Magazine Marketing Tip: Your Alignment is Off

How to Align Free Promotions with Paid Products

If you’re not writing contextual email text ads, your magazine marketing and paid products aren’t selling as well as they could be.

Have you ever thrown a birthday party for your kid that was totally themed? Teenage Mutant Ninja Turtles—you got this. There was pizza and ice cream (the Turtles’ favorite food combo). All the kids got red, blue, orange and purple eye masks. A pin the pepperoni on the pizza game. You even made (kid-appropriate) “toxic ooze” jello shots.

Any parent can understand the importance of following through on a theme, especially when a birthday is at stake.

So why, then, do we often see so many magazine websites promoting products that seem totally unrelated to the on-page content?

Imagine you’re a car magazine for car dealers, and suddenly a freebie for apple pie recipes appears to collect email addresses. Well, that’s great and all, but you’ll be building an audience of people who are hungry and craving apple pie, not necessarily car dealers (although I’m sure plenty of car dealers are also hungry for apple pie.)

Now apply this to paid promotions. You’re in an email newsletter for Real Simple and there are three articles. One is about organizing your closet, another is about picking paint colors, and the third one is about bathroom remodeling.

Then sandwiched between those articles you have an email text ad for a paid ebook on planting tulips, an ad for their weeknight meal planner app, and an ad for their stationary line.

A bit of a disconnect, right?

At no point in the email did Real Simple talk about gardening, food, or writing to penpals. Could the readers be interested in all of the above? Sure, Real Simple is a general interest magazine, so gardening, food, and stationary could be of interest to readers. But it’s likely that the subject line that got people to read had nothing to do with those topics. And so the people you’ve attracted to open the email newsletter might be on a totally different page.

How to Align Free Promotions with Paid Products

Magazine marketing best practice: Always align free email promotions with paid products

Let’s say you’re Boating magazine, or a boating niche publisher. You have a Portal with free content, a magazine website that sells your magazine, and an online store with a dozen books that sell for $10-$20 each. You have 10 boating topics you write about on your portal, and you publish five days a week. You also have 10 paid books, one for each topic you write about. So far, so good, right? This makes daily emails a no-brainer.

  • If you’re publishing a new post about fishing on Monday, your featured product in your daily email is a $20 book on Essential Fishing Skills, Tips and Tactics
  • If you’re publishing a post about water sports on Tuesday, your featured product in your daily email is the $10 2017 Water Sports Gear Guide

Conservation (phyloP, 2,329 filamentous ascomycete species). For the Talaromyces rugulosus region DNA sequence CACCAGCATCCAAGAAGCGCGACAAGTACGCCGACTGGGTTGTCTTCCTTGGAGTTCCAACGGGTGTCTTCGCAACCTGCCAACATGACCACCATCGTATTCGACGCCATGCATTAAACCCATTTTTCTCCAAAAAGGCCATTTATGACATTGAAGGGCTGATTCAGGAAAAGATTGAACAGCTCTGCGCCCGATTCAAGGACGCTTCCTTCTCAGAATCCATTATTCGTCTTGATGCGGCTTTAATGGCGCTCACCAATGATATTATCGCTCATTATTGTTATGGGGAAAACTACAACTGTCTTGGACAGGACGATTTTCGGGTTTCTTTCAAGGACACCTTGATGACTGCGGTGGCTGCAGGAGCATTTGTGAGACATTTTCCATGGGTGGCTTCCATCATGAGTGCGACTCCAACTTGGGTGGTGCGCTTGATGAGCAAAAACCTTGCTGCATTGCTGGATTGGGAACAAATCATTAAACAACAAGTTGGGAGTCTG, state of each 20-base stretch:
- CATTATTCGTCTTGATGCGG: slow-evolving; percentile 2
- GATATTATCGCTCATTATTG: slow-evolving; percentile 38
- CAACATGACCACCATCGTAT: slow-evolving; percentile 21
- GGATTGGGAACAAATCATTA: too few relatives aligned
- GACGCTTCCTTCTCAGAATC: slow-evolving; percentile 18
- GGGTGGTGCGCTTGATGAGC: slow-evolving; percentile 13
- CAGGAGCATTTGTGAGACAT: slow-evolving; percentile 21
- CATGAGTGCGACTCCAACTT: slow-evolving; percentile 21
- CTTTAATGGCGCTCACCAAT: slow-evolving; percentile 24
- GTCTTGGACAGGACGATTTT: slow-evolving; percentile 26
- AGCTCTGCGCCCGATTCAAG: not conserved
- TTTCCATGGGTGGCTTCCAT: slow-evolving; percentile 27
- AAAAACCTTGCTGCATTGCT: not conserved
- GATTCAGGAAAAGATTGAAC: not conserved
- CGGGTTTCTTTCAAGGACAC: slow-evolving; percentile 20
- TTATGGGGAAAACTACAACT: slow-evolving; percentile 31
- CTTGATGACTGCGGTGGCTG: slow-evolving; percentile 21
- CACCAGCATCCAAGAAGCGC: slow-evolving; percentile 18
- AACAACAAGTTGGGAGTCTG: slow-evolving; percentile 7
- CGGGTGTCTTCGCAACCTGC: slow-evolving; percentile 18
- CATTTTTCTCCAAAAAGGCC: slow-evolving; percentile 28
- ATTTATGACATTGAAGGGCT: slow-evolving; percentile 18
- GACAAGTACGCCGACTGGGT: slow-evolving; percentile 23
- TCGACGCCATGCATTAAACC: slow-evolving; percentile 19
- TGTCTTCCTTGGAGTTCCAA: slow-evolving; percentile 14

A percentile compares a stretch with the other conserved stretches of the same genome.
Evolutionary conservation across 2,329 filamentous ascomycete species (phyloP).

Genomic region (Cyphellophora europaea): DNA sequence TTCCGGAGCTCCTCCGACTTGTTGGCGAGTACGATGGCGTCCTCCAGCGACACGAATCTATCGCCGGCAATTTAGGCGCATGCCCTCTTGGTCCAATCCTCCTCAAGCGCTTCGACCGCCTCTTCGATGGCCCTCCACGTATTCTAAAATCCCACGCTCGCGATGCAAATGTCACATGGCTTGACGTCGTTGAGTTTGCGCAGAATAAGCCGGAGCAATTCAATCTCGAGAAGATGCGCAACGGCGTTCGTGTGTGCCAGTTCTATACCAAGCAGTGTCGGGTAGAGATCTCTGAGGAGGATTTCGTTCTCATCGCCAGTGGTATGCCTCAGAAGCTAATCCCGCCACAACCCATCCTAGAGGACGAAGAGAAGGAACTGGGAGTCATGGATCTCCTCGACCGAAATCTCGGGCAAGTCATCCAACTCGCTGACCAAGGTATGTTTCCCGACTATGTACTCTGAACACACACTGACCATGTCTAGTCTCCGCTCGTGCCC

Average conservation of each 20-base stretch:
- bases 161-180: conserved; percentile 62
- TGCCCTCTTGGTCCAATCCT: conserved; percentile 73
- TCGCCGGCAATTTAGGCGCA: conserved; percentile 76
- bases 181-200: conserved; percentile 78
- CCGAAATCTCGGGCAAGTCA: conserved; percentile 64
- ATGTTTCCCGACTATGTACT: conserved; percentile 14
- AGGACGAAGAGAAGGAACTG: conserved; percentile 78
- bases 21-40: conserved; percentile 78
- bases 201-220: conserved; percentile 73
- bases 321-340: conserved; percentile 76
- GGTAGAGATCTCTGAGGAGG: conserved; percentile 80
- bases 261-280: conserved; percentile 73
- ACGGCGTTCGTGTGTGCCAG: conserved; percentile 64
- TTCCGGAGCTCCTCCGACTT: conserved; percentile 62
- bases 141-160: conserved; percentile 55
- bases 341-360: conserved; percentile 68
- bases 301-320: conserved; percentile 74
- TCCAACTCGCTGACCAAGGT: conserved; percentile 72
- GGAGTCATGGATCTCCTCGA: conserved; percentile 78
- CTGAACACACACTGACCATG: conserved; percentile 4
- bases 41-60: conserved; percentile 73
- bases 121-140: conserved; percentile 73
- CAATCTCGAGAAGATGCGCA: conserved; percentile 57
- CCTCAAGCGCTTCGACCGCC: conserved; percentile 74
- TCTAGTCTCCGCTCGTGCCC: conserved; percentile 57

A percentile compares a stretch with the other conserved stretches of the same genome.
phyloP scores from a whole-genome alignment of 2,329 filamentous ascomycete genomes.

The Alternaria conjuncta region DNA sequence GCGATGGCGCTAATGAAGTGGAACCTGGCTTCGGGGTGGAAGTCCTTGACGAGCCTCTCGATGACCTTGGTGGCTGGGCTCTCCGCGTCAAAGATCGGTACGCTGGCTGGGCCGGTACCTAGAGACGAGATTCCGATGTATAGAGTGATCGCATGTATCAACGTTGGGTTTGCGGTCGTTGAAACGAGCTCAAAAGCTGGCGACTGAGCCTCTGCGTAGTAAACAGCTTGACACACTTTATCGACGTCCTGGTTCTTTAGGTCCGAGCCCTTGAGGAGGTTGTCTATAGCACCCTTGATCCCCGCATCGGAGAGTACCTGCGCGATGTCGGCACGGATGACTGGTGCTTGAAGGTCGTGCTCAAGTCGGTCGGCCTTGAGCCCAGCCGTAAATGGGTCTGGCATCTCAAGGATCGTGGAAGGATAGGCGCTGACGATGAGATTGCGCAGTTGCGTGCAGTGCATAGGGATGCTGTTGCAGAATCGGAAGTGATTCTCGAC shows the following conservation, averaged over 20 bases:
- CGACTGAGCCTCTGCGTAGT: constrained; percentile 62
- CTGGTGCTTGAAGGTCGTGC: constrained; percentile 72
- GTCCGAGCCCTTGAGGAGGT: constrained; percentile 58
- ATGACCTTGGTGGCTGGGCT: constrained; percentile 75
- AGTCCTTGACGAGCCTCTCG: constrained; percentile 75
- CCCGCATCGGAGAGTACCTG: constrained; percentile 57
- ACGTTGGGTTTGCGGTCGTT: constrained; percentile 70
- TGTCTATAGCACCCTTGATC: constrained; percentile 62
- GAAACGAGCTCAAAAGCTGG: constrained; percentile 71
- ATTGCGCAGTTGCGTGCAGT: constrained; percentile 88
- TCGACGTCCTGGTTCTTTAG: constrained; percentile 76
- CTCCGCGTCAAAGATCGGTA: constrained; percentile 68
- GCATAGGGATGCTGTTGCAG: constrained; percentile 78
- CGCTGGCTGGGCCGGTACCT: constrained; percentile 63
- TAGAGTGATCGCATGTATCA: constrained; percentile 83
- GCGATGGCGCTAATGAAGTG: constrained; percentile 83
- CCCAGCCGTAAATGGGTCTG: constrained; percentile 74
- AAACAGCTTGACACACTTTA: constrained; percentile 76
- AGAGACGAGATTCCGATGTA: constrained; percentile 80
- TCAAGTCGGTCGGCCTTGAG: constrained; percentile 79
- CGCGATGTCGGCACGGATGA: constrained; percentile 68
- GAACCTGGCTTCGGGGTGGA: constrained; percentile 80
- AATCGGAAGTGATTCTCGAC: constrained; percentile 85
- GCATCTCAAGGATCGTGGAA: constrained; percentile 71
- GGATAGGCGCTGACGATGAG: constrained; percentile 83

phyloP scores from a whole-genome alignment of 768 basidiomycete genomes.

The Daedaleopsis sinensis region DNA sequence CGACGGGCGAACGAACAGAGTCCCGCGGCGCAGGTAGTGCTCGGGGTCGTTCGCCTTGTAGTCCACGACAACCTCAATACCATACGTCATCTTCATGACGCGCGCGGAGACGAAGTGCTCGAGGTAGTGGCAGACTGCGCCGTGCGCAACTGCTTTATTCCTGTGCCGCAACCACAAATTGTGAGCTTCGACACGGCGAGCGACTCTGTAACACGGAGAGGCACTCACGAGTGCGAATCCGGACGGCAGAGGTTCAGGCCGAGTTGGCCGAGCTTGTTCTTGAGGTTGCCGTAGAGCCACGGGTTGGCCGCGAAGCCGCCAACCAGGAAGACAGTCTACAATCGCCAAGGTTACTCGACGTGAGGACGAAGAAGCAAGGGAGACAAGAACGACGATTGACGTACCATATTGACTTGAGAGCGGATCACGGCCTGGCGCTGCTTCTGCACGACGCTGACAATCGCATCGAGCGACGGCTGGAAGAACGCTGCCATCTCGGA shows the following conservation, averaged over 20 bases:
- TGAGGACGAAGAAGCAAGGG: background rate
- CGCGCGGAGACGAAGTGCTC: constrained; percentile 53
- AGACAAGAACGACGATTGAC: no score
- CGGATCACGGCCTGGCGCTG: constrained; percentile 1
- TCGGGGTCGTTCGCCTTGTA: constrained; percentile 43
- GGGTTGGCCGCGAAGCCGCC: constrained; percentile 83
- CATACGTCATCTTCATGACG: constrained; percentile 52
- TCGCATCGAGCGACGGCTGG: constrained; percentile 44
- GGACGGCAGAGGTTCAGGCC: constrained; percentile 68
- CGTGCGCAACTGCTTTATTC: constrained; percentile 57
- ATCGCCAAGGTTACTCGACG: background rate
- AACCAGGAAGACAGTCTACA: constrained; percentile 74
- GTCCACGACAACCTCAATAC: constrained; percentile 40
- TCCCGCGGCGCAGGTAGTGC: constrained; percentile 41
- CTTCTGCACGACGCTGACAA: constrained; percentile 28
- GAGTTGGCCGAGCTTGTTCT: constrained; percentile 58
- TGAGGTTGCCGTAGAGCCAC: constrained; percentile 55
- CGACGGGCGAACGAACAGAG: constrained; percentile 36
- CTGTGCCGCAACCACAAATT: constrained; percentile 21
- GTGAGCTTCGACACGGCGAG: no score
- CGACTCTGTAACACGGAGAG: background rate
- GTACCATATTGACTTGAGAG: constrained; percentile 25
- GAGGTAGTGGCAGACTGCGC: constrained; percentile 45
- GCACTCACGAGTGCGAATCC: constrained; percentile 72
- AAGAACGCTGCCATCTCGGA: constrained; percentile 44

• If you’re publishing a post about pontoon boats on Wednesday, your featured product in your daily email is the $15 2017 Pontoon Buyers Guide

Books are an easy way to teach this concept, but ultimately, you’re trying to increase magazine subscriptions too. Find innovative ways to promote your magazine by highlighting the feature stories in your magazine.

Say you’re Cosmo. If you have a free article called How to Curl Your Eyelashes that you’re promoting in your email newsletter, and the feature article in the most recent magazine issue is 26 Ways Your Eyelashes Can Be Darker, Curlier, and Longer, then why would you lead with a simple email text ad that says “Save 20% on Your Subscription — Subscribe Now!” Your email text ad should say:

Our March issue features an interview with eyelash expert Lucy Lash. Get instant access to 26 Ways Your Eyelashes Can Be Darker, Curlier, and Longer when you subscribe today. Download your first issue instantly.

Or you’re Gluten-Free Living. In your email newsletter, you have a free recipe for Gluten-Free Cornbread. Meanwhile, your most recent issue has a feature article on How to Make Cakes, Cookies and Pastries Gluten-Free. Why not skip the generic magazine email text ad and write something like:

Do you have a gluten-free sweet tooth? Our April issue includes a 12-page special section on How to Make Cakes, Cookies and Pastries Gluten-Free. Get immediate access when you subscribe today.

You get the idea. In your daily editorial email, there should be complete alignment between the free article, and the paid product, which will boost conversion rates on your free editorial emails.

How are you converting free email subscribers into paid product buyers via your email newsletter?


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